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How do I set up and run a parallel ADF batch job?

Please note: The FAQ pages at the HPCVL website are continuously being revised. Some pages might pertain to an older configuration of the system. Please let us know if you encounter problems or inaccuracies, and we will correct the entries.

In most cases, you will run ADF in batch mode.

Production jobs are submitted to our systems via the Grid Engine, which is a load-balancing software. To obtain details, read our Grid Engine FAQ. For an ADF batch job, this means that rather than issuing the above commands directly, you wrap them into a Grid Engine batch script. For an example for such a batch script please click here .

This script needs to be altered by replacing all the relevant items enclosed in by the proper values. It will set all the necessary environment variables (make sure you issued a use adf statement before using this), and then starts the program. The lines in the script that start with #$ are interpreted by the operating system as a mere comment, but by the Grid Engine load balancing software as directives for the execution of the program.

For instance the line "#$ -m be" tells the Grid Engine to notify the user via email when the job has started and when it is finished, while the line beginning with "#$ -M" tells the Grid Engine about the email address of the user.

The lines starting with #$ -o and #$ -e determine whence the standard input and the standard error, respectively are to be redirected. Since the job is going to be executed in batch, no terminal is available as a default for these. Note that no further redirection using > is therefore necessary. All file names and directory names appearing in the script should be given in full to avoid ambiguities. One of the most common mistakes when writing Grid Engine scripts is redirecting output to inaccessible files.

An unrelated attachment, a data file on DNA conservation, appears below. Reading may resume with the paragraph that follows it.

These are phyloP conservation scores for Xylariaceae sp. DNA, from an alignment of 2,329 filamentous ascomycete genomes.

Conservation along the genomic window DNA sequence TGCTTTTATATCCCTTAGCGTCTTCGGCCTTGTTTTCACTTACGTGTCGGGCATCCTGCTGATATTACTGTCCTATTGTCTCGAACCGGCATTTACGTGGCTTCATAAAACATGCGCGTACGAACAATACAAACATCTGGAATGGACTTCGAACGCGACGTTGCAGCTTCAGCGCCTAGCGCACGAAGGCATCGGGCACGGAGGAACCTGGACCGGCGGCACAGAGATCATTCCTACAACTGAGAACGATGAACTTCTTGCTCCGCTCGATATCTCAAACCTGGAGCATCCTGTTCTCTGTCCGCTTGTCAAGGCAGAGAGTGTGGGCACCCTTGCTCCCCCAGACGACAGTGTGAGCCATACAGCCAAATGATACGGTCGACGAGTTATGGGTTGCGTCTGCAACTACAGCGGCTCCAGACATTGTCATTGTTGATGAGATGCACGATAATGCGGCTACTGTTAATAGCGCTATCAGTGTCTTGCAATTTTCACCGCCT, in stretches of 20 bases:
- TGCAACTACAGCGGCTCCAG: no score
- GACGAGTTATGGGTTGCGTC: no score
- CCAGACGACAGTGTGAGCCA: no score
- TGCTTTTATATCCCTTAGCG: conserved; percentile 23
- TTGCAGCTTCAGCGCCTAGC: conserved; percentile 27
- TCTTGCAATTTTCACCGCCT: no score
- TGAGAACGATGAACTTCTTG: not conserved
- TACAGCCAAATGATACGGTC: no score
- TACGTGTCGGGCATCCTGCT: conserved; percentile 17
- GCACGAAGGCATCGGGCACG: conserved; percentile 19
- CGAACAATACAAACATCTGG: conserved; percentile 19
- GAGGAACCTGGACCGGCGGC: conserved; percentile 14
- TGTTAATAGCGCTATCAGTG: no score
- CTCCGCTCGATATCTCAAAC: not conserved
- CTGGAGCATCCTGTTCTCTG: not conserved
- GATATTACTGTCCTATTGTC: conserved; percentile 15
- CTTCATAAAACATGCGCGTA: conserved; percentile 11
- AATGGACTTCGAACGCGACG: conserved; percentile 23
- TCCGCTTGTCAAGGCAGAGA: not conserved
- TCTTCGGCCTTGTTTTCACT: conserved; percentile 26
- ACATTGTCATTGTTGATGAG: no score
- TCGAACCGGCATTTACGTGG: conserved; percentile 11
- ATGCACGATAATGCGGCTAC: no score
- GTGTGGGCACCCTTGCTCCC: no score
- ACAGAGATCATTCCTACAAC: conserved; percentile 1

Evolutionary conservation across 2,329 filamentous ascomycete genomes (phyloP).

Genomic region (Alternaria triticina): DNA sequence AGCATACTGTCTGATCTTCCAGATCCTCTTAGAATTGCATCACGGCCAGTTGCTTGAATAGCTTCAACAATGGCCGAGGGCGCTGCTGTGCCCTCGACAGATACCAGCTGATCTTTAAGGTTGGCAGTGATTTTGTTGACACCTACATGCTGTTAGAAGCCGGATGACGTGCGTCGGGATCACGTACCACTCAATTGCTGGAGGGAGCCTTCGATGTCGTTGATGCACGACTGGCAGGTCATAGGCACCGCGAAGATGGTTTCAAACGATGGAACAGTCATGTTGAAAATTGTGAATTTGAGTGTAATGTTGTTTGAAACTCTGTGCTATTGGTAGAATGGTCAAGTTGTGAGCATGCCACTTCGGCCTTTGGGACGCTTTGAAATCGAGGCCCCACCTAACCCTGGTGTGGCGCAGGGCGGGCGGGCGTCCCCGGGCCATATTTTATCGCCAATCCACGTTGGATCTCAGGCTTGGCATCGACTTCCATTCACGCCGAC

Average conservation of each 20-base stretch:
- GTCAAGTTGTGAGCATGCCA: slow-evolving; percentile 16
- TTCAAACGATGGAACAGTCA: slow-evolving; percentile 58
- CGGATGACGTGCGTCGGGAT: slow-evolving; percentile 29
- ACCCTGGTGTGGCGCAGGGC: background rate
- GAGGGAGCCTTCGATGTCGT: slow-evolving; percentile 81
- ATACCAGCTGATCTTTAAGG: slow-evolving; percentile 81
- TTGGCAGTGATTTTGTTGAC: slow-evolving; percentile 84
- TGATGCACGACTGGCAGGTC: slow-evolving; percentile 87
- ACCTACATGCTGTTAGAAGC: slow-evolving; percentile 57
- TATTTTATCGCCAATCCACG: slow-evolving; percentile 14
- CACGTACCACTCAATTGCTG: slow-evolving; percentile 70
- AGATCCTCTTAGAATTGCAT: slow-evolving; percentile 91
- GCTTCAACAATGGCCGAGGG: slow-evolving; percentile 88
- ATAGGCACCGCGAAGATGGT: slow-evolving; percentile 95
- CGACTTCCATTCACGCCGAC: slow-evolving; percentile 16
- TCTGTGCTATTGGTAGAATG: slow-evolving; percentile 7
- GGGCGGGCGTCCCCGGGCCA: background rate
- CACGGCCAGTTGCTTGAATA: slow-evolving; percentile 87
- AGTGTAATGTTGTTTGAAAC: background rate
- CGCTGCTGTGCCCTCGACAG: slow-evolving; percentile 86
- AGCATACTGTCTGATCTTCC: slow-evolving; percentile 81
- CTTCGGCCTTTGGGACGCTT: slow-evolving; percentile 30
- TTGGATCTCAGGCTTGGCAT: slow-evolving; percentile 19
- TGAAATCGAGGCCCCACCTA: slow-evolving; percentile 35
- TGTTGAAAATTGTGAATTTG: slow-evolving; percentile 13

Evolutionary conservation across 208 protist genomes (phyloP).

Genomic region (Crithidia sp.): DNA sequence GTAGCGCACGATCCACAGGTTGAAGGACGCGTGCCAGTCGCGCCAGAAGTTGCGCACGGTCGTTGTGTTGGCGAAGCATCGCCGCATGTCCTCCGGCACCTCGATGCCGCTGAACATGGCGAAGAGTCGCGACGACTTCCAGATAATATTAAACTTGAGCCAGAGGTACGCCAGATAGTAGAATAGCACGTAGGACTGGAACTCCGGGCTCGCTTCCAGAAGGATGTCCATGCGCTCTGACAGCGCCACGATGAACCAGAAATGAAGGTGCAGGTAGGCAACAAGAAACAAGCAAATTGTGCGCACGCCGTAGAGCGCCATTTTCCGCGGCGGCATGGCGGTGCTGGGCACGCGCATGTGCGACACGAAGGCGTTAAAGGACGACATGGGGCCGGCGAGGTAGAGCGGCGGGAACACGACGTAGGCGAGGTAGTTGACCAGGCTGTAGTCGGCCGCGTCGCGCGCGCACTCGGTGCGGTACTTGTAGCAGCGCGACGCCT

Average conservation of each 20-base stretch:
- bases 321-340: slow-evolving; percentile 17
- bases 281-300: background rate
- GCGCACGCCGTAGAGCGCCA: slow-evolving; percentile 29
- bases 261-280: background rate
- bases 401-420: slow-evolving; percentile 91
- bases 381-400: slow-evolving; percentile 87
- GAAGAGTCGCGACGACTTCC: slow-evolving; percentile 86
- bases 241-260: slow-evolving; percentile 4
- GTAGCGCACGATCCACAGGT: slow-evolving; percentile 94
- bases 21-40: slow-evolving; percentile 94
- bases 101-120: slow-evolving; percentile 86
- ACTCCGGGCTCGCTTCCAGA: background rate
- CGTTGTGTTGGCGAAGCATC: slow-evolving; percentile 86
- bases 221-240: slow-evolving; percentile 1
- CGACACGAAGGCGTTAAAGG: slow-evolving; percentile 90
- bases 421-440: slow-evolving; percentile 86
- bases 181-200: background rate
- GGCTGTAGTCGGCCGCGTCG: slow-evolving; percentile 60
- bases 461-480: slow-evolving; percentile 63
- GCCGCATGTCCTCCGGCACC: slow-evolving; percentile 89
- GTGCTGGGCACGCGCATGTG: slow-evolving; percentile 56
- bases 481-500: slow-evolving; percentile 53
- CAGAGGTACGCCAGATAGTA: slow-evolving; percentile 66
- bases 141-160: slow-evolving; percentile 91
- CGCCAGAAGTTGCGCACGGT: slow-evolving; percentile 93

The ADF package is able to execute on several processors simultaneously in a distributed-memory fashion. This means that some tasks such as the calculation of a large number of matrix elements, or numerical integrations may be done in a fraction of the time it takes to execute on a single CPU. For this, the processors on the cluster need to be able to communicate. To this end, the SUN version of ADF uses the MPI (Message Passing Interface), a well-established communication system.

 

Because ADF uses a specific version of the parallel system MPI (ClusterTools 7), executing the use adf command will also cause the system to "switch" to that version, which might have an impact on jobs that you are running from the same shell later. To undo this effect, you need to type use ct8 when you are finished using ADF and want to return to the production version of MPI (ClusterTools 8).

ADF parallel jobs that are to be submitted to Grid Engine will use the MPI parallel environment and queues already defined for the HPCVL users.

Our sample script contains a line that determines the number of parallel processes to be used by ADF. The Grid Engine will start the MPI parallel environment (PE) with a given number of slots that you specify by modifying that line:

#$ -pe dist.pe number of processes

where the number of processes requested replaces the expression in .

Once properly modified, the script can be submitted to the Grid Engine by typing

qsub batch_file_name

The advantage to submit jobs via a load balancing software is that the software will automatically find the resources required and put the job onto a node that has a low load. This will help executing the job faster. Note that the usage of Grid Engine for all production jobs on HPCVL clusters is mandatory. Production jobs that are submitted outside of the load balancing software will be terminated by the system administrator.

Luckily, there is an easier way to do all this: We are supplying a small perl script called that can be called directly, and will ask a few basic questions, such as the name for the job to be submitted and the number of processes to be used in the job. Simply type

ADFSubmit